He further promulgated laws of public conduct, appointed governors to different districts, and chose ministers to form a new government. In later years, as Mongolian power waned and China's power rose, the Chinese inherited the "priest-patron" relationship with Tibet, which they later fallaciously misconstrued as having symbolic dominion over Tibet. They never had any dominion whatsoever over Tibet. As late as the 20th century, the Tibetan Government kicked out of Tibet all Chinese residents and the 13th Dalai Lama reaffirmed Tibet's independence by issuing a formal Declaration of Independence.

Me: Do you agree that Tibetans should negotiate with China?

I: No I don't. I emphatically do not believe in negotiating with a "communist" China because of their insincere nature and scheming tactics. Communist China has reneged on many promises and has already reneged on a treaty which they themselves dictated in 1951.To communists, a treaty is like a paper tiger. They feel they can easily tear it when and if it doesn't suit them and treat it in a predatory manner when and if it suits them.

Me: But the Dalai Lama wants to negotiate an autonomous status for Tibet with  China.

I: Again, I firmly feel we should not negotiate with communists. They have killed millions of our brothers and sisters and imprisoned and tortured thousands. Why should we negotiate with such inhumane savages, who have no concept of humanitarian values? If and when China confesses her sins and becomes a truly democratic state, which I believe should not be long in coming, I would consider negotiating with them for "genuine" autonomy as they would then be inclined to give Tibet all democratic rights, which may eventually lead to what we ultimately desire -- complete independence!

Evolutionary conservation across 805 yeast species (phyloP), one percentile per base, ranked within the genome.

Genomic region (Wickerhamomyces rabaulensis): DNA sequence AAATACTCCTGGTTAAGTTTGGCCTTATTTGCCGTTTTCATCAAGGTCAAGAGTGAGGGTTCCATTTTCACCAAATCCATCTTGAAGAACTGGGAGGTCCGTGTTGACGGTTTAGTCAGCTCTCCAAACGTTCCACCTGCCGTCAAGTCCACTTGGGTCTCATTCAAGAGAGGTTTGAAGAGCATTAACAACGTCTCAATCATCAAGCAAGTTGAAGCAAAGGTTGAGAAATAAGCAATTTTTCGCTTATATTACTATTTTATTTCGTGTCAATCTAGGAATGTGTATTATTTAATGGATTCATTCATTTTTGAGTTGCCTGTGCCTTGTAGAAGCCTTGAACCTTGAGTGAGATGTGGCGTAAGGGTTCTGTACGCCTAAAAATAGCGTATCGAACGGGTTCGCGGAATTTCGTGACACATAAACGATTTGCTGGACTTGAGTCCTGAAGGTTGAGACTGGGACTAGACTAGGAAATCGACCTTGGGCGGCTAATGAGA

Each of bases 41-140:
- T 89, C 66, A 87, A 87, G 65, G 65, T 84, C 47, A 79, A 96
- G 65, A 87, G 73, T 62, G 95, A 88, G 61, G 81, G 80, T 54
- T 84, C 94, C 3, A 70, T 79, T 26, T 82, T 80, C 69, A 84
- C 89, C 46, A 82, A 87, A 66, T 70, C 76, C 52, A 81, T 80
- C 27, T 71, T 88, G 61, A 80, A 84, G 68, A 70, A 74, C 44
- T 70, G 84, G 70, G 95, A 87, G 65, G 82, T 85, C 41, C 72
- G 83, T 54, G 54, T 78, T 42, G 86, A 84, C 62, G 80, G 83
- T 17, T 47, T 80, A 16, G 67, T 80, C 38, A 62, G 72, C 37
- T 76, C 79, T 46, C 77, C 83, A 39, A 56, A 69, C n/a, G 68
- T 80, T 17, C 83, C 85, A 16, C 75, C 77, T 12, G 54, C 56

Me:  Aren't you going against the Dalai Lama's wishes?

I: The Dalai Lama, as the head of our religious and temporal institutions, has very wisely given us the right of free speech - the freedom to voice our opinions, whatever they may be. I think that is a very omniscient decision as you can then hear and consider all different views. I am only practicing his wishes.

Me: What are the chances of Tibet getting its independence?

I: "All things will pass away. All things will be new", so said Lord Buddha. Impermanence is the constant in nature. The illegal and tyrannical rule of China in Tibet will not go on forever. The power of China will wane one day. Like India,  The Philippines, and many African and Eastern European nations, Tibet too will be free and independent one day, so long as we continue our struggle. However, to keep our culture, subsistence and environment alive in the meantime it may be     necessary to negotiate a "genuine" autonomy pact with a prosperous, sane and truly democratic China.

Me: Finally, do you believe in the violent overthrow of the Chinese in Tibet? Do you agree with me that Tibetans have earned the right to be violent after more than half a century of practicing non-violence?

I:  Although our ultimate goal is the same, I am for pursuing a non-violent path to achieve our ultimate goal. You are for pursuing a violent path to achieve the same objective. Within our own minds (between me and I), we are sadly, but reparably, torn between the two choices. It shows the excruciating pain, as well as the immense hope, we are all facing as to what path to choose. It proves that we are consciously and meaningfully pursuing our efforts toward the one common goal of regaining Tibet's genuine freedom. Maybe some day we will compromise within ourselves on a middle path. But in the meantime, each of us should follow our own persuasion to achieve our common goal.

Me: Thank you very much for sharing your historical views and insightful thoughts about the conflict within ourselves.

I:  You're welcome.